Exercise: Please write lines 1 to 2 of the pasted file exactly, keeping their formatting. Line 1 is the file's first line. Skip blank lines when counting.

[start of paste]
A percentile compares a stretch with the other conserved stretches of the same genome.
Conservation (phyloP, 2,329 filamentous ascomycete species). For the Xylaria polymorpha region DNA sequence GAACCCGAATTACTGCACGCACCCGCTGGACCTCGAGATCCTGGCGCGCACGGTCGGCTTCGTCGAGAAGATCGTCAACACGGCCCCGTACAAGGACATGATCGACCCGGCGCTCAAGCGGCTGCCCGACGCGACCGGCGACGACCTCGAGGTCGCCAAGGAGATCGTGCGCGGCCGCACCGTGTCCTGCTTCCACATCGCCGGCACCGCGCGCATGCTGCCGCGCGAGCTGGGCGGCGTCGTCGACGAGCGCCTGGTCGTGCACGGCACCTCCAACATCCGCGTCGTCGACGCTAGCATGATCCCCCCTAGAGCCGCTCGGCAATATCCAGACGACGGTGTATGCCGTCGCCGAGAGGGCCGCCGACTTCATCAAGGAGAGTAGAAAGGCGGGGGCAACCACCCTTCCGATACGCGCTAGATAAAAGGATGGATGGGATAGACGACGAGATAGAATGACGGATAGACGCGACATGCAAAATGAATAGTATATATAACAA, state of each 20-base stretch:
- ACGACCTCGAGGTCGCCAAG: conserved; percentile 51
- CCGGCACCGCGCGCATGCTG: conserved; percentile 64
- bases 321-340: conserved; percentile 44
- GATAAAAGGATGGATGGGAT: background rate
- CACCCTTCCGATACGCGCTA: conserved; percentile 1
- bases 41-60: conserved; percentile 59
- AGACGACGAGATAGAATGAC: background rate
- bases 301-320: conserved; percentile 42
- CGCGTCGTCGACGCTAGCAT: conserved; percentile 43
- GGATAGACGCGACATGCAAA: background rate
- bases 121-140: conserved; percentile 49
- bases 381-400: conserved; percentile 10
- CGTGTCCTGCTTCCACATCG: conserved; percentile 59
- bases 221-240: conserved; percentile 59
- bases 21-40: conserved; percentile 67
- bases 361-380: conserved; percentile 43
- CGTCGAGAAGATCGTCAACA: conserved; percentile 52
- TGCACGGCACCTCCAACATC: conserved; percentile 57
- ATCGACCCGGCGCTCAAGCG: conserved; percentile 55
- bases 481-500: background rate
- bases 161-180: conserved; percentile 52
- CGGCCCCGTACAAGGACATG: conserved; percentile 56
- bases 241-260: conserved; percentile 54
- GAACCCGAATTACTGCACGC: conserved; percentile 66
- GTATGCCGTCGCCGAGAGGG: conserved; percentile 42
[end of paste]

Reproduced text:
A percentile compares a stretch with the other conserved stretches of the same genome.
Conservation (phyloP, 2,329 filamentous ascomycete species). For the Xylaria polymorpha region DNA sequence GAACCCGAATTACTGCACGCACCCGCTGGACCTCGAGATCCTGGCGCGCACGGTCGGCTTCGTCGAGAAGATCGTCAACACGGCCCCGTACAAGGACATGATCGACCCGGCGCTCAAGCGGCTGCCCGACGCGACCGGCGACGACCTCGAGGTCGCCAAGGAGATCGTGCGCGGCCGCACCGTGTCCTGCTTCCACATCGCCGGCACCGCGCGCATGCTGCCGCGCGAGCTGGGCGGCGTCGTCGACGAGCGCCTGGTCGTGCACGGCACCTCCAACATCCGCGTCGTCGACGCTAGCATGATCCCCCCTAGAGCCGCTCGGCAATATCCAGACGACGGTGTATGCCGTCGCCGAGAGGGCCGCCGACTTCATCAAGGAGAGTAGAAAGGCGGGGGCAACCACCCTTCCGATACGCGCTAGATAAAAGGATGGATGGGATAGACGACGAGATAGAATGACGGATAGACGCGACATGCAAAATGAATAGTATATATAACAA, state of each 20-base stretch: